believe they know what is best for you.
Polls of ordinary New Yorkers
continue resulting year aft er year and
now decade aft er decade to support the
right of Walmart to open stores in the
fi ve boroughs. Residents in the other
57 counties outside of New York City
within New York State have had the
option of shopping or not shopping
at Walmart for decades.
City residents continue to be
denied the opportunity to shop at
Walmart due to excuses made by politicians
and their union allies. They
feel that we should oppose Walmart
because of substandard salaries
and unfair competition they would
provide against smaller stores.
Starting pay at Walmart averages
several dollars above the minimum
wage for new employees around the
nation. Promotional opportunities
including training for higher paying
managerial positions are common.
They also off er health care and other
benefi ts. Walmart may actually pay
higher salaries and off er more benefi ts
than some of their competitors such as
Target, K-Mart, Costco and BJs, which
are already here.
The free enterprise system made
our nation great. Economic growth
and the creation of wealth comes
from businesses — small and large.
Consumers shopping at Walmart
get a bigger bang for the buck by being
able to compare prices, quality
and service to other stores.
Consumers have voted, with
their feet, all over America making
Walmart the number one retail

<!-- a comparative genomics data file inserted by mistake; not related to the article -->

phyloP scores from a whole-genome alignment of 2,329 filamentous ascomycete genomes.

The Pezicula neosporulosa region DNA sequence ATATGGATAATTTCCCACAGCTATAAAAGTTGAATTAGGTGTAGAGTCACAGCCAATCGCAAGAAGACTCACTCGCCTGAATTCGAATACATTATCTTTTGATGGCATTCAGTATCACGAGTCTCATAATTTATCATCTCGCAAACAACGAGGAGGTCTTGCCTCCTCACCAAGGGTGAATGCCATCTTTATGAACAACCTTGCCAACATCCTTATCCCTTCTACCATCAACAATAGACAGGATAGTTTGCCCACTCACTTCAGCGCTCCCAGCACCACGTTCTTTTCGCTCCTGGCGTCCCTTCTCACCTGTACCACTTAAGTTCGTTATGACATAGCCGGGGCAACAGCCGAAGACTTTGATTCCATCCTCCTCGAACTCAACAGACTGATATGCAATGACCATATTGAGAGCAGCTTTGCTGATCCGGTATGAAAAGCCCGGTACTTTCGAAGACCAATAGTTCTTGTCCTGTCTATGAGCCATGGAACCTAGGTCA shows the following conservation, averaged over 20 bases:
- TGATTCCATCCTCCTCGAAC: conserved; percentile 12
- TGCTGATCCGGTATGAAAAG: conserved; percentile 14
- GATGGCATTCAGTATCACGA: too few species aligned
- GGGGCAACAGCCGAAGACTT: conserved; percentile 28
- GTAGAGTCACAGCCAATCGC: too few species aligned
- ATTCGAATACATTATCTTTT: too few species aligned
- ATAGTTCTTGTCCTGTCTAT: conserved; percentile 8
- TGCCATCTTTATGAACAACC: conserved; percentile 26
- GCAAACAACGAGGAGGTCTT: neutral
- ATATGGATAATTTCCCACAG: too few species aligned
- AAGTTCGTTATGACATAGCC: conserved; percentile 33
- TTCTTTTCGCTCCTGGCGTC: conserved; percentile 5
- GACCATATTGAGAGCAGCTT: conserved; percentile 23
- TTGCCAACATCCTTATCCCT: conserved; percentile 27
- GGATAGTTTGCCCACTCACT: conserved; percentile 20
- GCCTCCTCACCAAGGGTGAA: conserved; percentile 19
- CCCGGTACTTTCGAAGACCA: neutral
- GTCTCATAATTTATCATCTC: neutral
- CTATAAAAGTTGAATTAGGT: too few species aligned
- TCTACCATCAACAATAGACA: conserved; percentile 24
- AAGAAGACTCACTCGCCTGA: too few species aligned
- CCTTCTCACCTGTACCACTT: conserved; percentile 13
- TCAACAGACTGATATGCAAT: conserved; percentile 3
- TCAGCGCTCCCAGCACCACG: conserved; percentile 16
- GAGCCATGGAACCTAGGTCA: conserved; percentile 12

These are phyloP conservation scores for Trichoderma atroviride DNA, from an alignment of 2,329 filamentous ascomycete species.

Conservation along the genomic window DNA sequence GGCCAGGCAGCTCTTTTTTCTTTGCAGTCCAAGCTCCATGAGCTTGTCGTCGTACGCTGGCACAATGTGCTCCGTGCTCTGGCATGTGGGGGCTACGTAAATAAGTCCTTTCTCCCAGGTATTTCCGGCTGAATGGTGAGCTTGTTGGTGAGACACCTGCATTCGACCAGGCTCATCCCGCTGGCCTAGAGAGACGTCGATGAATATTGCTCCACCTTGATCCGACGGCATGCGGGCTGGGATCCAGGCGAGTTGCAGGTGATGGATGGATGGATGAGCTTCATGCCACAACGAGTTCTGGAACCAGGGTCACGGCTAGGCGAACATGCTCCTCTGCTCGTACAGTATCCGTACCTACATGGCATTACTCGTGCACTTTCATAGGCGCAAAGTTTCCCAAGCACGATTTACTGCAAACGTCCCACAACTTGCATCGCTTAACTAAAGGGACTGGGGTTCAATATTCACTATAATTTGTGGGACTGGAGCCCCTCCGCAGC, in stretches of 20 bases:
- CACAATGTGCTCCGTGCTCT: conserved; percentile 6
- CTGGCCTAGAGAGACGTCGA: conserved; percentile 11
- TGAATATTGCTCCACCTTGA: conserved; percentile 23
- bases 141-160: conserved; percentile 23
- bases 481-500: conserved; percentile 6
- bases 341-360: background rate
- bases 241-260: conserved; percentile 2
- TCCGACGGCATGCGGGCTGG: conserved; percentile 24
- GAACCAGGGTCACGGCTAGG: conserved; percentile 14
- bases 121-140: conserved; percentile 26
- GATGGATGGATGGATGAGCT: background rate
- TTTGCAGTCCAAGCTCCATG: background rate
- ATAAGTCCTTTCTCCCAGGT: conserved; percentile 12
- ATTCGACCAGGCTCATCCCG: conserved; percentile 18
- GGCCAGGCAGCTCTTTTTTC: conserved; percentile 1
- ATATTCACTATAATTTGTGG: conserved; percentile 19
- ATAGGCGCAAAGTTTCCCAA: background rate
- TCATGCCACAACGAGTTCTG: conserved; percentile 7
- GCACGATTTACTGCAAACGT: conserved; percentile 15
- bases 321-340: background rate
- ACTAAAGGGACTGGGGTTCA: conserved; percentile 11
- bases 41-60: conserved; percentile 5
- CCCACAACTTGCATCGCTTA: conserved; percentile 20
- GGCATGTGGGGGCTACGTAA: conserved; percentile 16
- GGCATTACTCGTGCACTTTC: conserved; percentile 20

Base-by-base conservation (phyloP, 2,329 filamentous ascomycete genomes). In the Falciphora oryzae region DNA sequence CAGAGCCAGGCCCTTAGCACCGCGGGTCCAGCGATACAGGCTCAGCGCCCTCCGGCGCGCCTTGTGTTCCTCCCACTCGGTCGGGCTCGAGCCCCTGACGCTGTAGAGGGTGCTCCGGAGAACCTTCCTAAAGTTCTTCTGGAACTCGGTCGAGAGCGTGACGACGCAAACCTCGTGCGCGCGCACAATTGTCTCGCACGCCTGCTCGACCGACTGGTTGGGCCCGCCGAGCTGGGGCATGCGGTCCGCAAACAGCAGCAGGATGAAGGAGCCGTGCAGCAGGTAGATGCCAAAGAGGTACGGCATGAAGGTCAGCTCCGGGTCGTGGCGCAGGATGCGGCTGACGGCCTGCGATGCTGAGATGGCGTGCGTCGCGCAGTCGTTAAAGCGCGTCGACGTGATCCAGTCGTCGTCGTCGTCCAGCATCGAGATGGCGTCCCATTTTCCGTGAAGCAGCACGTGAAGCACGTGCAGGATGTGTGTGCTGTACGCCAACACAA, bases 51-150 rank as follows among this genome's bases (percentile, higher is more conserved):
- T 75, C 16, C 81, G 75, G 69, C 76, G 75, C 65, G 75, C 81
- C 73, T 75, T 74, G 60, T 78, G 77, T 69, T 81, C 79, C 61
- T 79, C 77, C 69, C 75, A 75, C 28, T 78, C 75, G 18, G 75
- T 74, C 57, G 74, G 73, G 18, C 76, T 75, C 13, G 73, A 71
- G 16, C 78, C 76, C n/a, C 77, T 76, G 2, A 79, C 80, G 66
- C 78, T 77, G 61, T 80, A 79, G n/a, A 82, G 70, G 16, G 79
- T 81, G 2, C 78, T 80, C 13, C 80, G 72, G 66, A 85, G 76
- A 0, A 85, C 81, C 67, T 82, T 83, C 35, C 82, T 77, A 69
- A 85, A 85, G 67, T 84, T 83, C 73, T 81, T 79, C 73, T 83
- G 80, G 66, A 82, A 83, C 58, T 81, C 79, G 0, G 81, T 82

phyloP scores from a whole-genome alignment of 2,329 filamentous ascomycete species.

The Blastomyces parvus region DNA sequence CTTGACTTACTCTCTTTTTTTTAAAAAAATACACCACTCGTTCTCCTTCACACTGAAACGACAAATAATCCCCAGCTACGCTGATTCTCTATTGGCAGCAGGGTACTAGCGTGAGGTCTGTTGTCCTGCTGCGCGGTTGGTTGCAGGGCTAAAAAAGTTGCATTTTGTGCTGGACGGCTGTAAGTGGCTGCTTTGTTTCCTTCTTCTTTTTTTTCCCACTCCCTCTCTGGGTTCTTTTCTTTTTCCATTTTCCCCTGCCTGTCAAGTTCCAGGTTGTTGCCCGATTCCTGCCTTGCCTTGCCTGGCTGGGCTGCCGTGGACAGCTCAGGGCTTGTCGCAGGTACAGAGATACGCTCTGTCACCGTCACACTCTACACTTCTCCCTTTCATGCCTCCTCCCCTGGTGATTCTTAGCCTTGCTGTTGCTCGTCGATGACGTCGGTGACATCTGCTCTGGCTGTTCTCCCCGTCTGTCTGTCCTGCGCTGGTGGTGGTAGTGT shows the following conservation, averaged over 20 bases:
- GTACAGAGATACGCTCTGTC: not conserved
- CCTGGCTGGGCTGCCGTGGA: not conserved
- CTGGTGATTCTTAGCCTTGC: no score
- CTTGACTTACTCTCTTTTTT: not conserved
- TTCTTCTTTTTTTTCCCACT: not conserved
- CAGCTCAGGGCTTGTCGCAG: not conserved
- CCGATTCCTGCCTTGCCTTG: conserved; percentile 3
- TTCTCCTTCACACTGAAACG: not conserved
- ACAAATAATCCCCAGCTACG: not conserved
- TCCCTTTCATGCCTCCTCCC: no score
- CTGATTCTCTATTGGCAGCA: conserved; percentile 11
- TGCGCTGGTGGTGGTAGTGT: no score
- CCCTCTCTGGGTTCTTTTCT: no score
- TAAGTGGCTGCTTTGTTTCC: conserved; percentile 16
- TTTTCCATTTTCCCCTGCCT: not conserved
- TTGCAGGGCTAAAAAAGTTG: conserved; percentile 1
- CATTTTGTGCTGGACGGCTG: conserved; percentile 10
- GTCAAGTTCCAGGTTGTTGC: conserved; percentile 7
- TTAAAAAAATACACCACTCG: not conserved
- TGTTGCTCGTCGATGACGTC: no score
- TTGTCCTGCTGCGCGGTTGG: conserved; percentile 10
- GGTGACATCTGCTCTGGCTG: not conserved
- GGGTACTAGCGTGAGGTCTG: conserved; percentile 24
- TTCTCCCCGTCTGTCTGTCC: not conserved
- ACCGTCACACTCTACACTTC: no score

merchant success story it is today.
It is time to allow Walmart the
opportunity to compete in the NYC
marketplace as well!
Larry Penner, Great Neck
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The views expressed in all letters and
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A LOOK BACK
This photo from the Ridgewood
Times archives in the 1970s shows
bumper-to-bumper traffi c along the
Grand Avenue overpass, looking west
above the Long Island Expressway,
in Maspeth. Look carefully at the
expressway in the background and you
can see three lanes of traffi c moving in
each direction. The LIE was expanded
to four lanes in each direction during
the late 1980s. Send us your historic
photos of Queens by email to editorial@
qns.com (subject: A Look Back) or
mail printed pictures to A Look Back,
℅ The Queens Courier, 38-15 Bell Blvd.,
Bayside, NY 11361. All mailed pictures
will be carefully returned to you.